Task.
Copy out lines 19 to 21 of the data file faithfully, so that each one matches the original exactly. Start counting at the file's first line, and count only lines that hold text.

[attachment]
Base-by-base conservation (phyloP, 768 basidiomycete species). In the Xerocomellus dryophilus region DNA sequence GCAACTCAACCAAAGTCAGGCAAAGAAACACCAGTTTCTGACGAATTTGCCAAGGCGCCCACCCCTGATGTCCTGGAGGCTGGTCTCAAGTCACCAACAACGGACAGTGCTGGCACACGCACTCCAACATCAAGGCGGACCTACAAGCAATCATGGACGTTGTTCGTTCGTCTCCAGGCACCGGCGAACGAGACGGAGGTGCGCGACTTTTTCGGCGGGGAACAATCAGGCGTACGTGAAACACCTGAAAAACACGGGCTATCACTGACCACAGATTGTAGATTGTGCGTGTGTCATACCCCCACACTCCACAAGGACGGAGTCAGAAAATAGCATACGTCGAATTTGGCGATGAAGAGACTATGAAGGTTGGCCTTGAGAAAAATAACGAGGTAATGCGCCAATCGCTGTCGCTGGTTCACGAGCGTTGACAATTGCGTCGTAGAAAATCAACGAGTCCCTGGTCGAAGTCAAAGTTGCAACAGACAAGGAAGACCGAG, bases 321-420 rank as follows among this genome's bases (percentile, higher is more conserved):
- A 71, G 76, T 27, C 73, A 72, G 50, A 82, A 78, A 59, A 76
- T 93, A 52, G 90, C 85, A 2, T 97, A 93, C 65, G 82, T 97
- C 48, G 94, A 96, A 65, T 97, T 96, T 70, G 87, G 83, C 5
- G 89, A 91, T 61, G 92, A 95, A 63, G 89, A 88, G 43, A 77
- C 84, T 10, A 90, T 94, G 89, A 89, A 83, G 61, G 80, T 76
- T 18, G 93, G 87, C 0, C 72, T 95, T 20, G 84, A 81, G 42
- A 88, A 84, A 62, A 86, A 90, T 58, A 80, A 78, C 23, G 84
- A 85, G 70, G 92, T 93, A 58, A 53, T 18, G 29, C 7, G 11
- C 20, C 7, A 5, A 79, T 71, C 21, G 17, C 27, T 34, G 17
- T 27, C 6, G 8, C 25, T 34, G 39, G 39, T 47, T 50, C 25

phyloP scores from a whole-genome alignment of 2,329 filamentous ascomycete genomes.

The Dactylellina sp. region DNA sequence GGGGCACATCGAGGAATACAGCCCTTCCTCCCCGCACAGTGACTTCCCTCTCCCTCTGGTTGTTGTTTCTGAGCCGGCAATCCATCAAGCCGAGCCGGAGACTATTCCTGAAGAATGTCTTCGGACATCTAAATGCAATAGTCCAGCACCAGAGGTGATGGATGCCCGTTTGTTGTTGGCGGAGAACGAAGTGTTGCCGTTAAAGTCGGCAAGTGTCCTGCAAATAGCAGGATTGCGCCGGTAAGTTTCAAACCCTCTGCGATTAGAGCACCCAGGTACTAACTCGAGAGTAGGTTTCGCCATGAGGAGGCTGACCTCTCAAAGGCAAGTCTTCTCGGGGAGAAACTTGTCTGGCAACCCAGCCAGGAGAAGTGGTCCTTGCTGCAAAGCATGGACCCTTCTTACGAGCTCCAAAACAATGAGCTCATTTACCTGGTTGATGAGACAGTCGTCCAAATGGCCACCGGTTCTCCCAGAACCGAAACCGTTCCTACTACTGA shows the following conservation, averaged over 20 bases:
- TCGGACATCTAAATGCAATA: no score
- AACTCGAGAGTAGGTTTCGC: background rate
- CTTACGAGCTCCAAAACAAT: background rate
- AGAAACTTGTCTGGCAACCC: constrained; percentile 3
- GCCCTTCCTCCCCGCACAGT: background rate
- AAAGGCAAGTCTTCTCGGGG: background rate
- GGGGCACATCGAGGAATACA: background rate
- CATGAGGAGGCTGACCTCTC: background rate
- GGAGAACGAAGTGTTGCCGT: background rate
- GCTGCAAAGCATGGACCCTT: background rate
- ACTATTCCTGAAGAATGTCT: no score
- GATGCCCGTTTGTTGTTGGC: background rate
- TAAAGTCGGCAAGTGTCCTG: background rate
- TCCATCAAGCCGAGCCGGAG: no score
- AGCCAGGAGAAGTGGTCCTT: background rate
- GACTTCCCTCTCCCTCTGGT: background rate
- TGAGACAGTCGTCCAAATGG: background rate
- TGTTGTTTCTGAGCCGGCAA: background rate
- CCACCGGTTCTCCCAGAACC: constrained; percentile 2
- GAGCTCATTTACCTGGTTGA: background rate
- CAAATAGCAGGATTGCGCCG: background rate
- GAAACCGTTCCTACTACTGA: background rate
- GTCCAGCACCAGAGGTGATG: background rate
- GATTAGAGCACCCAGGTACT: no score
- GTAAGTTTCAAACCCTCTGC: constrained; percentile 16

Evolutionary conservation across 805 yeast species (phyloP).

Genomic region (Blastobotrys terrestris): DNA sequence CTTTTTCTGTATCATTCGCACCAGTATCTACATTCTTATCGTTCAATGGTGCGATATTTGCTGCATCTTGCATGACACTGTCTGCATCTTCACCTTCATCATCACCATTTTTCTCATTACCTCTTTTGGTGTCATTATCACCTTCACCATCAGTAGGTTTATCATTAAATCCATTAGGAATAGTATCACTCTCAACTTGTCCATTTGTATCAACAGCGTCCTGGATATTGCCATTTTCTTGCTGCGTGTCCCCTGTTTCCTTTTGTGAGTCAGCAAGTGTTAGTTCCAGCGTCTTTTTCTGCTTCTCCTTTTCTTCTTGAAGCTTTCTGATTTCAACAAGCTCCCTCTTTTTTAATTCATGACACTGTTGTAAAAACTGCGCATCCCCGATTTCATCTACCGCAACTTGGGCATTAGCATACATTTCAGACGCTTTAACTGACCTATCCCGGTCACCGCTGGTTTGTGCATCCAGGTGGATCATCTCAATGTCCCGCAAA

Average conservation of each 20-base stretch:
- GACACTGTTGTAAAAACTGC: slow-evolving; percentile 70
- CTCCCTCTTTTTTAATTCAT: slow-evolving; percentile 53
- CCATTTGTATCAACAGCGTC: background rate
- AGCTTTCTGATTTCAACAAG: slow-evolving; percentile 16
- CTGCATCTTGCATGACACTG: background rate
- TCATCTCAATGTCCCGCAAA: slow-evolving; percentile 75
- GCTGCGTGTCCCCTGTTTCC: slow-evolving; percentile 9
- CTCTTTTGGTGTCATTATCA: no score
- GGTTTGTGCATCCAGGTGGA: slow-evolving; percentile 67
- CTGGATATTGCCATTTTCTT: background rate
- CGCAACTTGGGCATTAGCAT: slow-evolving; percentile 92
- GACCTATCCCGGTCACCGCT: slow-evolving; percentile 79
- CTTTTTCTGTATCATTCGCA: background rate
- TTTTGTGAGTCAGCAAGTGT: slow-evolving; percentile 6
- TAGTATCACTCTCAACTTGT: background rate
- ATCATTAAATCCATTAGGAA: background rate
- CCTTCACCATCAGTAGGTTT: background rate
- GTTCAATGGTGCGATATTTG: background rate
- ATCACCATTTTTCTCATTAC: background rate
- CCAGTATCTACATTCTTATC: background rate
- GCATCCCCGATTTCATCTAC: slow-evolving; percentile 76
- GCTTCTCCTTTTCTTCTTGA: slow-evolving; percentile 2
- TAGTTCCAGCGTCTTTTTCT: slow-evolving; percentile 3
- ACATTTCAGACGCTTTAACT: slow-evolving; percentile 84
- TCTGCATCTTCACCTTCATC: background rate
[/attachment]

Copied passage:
- AAAGGCAAGTCTTCTCGGGG: background rate
- GGGGCACATCGAGGAATACA: background rate
- CATGAGGAGGCTGACCTCTC: background rate